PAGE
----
Federal Reserve Chairman Ben Bernanke signaled Wednesday that the central bank might need to intervene if policymakers enact short-term spending cuts that hurt economic growth.
In a first-of-its-kind news conference, Bernanke stressed that he did not believe cuts already made by Congress would hurt the economy in any meaningful way in the short-term. And he said he hoped officials in Washington would concentrate on long-term deficit reduction.
“But so far,” he added, “I have not seen any fiscal changes that have really changed our near-term outlook.”
Speaking after the Federal Open Market Committee (FOMC), which sets monetary policy, released its quarterly policy decisions, Bernanke touched on several other subjects in his back-and-forth with reporters – including oil prices, the Fed's effort to balance its dual goals of tamping down inflation and promoting economic growth, and unemployment.
The Fed chairman appeared more comfortable as the briefing progressed, even throwing out a joke or two by the end.
Bernanke called the spike in gas prices a “double whammy,” noting the increase both contributes to inflation and harms the economic recovery by keeping spending out of other areas.
But he also suggested there was not much the Fed could do about prices, though he indicated he expects them to go down. Still, if gas prices remain high, Bernanke said, the central bank could be spurred into action.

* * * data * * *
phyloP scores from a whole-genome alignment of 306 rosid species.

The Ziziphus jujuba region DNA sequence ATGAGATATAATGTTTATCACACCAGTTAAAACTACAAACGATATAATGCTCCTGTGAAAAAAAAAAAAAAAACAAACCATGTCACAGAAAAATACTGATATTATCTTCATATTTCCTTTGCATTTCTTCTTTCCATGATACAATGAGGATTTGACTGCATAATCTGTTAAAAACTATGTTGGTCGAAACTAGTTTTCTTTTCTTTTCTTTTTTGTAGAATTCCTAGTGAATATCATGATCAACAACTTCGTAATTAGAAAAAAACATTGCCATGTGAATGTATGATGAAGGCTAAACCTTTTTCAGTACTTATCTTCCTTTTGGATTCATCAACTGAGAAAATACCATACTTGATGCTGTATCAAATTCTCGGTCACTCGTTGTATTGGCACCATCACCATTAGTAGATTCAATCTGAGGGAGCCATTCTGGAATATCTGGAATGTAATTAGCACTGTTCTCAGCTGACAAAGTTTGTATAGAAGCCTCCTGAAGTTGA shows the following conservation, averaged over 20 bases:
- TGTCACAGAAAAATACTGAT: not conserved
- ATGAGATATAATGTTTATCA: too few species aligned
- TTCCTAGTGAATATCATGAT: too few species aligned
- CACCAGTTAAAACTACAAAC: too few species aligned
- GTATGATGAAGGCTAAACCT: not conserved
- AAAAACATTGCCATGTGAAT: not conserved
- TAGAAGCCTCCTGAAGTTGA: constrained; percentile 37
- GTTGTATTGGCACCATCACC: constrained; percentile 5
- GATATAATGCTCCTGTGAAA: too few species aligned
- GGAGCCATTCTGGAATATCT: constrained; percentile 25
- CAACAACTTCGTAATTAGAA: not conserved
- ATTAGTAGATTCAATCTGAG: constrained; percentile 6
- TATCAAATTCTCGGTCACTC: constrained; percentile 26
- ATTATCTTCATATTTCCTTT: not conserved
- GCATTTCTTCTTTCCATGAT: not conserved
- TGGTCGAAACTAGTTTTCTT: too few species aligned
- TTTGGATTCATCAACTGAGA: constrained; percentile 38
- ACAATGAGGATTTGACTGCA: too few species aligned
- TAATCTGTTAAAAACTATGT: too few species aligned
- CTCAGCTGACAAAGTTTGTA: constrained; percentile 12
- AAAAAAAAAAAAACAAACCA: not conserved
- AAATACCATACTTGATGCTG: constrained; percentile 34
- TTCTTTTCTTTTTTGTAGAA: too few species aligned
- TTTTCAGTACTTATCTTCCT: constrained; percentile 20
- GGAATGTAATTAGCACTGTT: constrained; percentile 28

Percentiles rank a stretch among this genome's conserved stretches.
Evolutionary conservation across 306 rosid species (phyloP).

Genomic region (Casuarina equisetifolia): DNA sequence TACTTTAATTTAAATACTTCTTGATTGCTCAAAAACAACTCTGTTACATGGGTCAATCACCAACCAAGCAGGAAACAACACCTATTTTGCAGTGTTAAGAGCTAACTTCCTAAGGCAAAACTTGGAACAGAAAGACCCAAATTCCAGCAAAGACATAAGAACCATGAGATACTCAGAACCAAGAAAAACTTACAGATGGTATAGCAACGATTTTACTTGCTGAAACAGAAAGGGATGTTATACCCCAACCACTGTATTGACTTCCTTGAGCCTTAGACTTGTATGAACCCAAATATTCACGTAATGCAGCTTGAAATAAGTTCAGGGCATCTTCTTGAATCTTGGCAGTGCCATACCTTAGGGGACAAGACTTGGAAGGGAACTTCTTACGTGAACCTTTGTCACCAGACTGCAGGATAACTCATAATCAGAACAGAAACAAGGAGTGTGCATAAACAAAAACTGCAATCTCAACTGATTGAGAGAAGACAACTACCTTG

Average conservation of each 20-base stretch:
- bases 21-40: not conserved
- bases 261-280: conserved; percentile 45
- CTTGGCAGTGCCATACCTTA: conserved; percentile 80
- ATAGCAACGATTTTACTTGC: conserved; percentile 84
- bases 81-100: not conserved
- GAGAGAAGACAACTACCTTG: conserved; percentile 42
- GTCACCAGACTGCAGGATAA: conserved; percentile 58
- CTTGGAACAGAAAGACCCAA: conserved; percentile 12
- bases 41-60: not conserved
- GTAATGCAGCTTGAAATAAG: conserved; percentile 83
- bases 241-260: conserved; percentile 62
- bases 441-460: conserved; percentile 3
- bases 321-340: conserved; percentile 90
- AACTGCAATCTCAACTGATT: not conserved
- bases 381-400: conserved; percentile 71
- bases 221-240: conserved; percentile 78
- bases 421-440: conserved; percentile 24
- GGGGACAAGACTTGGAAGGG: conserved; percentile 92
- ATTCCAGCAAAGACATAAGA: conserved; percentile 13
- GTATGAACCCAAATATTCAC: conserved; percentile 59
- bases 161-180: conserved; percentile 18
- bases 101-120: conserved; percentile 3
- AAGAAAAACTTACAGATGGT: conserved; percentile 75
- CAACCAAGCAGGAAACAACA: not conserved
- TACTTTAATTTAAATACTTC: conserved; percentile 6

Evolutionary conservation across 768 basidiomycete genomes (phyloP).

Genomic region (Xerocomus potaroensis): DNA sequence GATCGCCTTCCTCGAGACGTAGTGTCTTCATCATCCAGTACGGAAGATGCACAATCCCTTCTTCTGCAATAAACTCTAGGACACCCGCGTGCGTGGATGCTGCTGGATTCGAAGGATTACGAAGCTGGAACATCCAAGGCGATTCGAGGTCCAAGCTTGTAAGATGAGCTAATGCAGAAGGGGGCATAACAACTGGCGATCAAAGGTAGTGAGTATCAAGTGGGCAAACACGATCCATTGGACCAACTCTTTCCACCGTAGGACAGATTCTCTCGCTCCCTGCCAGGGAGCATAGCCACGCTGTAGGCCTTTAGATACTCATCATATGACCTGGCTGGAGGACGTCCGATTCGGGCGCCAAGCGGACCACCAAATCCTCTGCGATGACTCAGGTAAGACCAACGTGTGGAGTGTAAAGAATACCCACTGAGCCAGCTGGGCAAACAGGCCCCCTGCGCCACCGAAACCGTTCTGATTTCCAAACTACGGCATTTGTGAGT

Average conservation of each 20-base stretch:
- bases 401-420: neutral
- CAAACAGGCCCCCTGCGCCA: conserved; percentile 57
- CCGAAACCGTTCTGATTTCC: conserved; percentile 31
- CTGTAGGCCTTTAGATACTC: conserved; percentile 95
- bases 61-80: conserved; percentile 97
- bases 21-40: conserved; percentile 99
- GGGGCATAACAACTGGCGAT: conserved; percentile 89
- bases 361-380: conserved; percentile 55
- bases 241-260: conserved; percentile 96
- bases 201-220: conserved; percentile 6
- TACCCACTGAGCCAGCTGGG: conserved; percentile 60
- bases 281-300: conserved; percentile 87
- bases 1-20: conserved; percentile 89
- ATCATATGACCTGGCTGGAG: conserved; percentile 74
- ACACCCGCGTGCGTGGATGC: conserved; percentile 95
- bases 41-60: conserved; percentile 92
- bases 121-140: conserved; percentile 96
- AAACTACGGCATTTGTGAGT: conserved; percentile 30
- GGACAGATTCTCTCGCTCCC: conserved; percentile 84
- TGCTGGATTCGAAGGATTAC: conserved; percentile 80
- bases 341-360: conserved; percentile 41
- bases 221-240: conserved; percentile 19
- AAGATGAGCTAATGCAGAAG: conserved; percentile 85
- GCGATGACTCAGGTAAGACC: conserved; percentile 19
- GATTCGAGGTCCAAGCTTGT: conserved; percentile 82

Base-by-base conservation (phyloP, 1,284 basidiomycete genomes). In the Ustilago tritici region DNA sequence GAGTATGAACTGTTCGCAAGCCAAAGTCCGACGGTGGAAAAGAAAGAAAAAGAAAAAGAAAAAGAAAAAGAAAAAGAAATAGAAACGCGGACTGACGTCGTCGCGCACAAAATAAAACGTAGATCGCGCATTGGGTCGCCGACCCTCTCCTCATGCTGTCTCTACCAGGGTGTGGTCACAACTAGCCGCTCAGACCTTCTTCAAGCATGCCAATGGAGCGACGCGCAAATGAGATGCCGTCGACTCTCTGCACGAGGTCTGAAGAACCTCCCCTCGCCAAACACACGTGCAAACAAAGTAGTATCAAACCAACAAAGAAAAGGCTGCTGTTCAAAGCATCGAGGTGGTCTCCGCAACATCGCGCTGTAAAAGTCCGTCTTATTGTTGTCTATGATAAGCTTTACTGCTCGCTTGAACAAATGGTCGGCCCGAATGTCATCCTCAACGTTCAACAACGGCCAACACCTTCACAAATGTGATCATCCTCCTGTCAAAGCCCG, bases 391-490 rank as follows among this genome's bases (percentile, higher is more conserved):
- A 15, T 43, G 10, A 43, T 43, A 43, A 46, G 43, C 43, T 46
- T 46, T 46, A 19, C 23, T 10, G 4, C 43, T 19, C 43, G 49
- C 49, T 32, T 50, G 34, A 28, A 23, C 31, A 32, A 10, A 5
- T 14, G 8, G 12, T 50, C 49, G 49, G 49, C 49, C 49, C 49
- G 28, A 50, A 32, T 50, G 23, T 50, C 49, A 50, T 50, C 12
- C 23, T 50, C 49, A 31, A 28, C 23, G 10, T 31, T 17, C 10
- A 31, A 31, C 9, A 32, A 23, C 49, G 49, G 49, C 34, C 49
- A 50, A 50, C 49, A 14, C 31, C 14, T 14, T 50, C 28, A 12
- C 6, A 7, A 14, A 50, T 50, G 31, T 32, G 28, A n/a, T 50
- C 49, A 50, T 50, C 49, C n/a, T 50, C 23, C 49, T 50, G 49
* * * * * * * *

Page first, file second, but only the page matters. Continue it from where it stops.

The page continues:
“If we fear that inflation expectations look like they’re becoming less anchored, we would have to respond to that,” he said.
Asked if the Fed could do more to battle unemployment, Bernanke asserted that the central bank had taken “extraordinary measures” in recent years, including the two rounds of quantitative easing and the reduction of short-term interest rates to near zero. In a statement earlier Wednesday, the FOMC said the current round of quantitative easing would end, as scheduled, by the end of next month and that it expects interest rates to remain low for “an extended period.”
But Bernanke added that, in examining steps to fight unemployment, the Fed had to balance its dual mandate.
“I think that even purely from an employment perspective, that if inflation were to become unmoored and inflation expectations were to rise significantly, that the cost of that in terms of employment loss in the future, as we had to respond to that, would be quite significant,” he said.
Bernanke also said he thinks the markets will be prepared for when the $600 billion round of bond-buying – QE2 – ends, since the June end date had been well-telegraphed.
As for the event's lighter side, Bernanke gave a reporter a sly “Thanks, Mom” after being asked why the Fed had made the decision to start holding quarterly briefings. (The answer: It's the next step in a push for transparency.)
And he suggested that he once had a penchant for losing chess matches to Ken Rogoff, his former graduate school colleague, the co-author of a book on 800 years of financial history and a one-time runner-up in the national chess championships.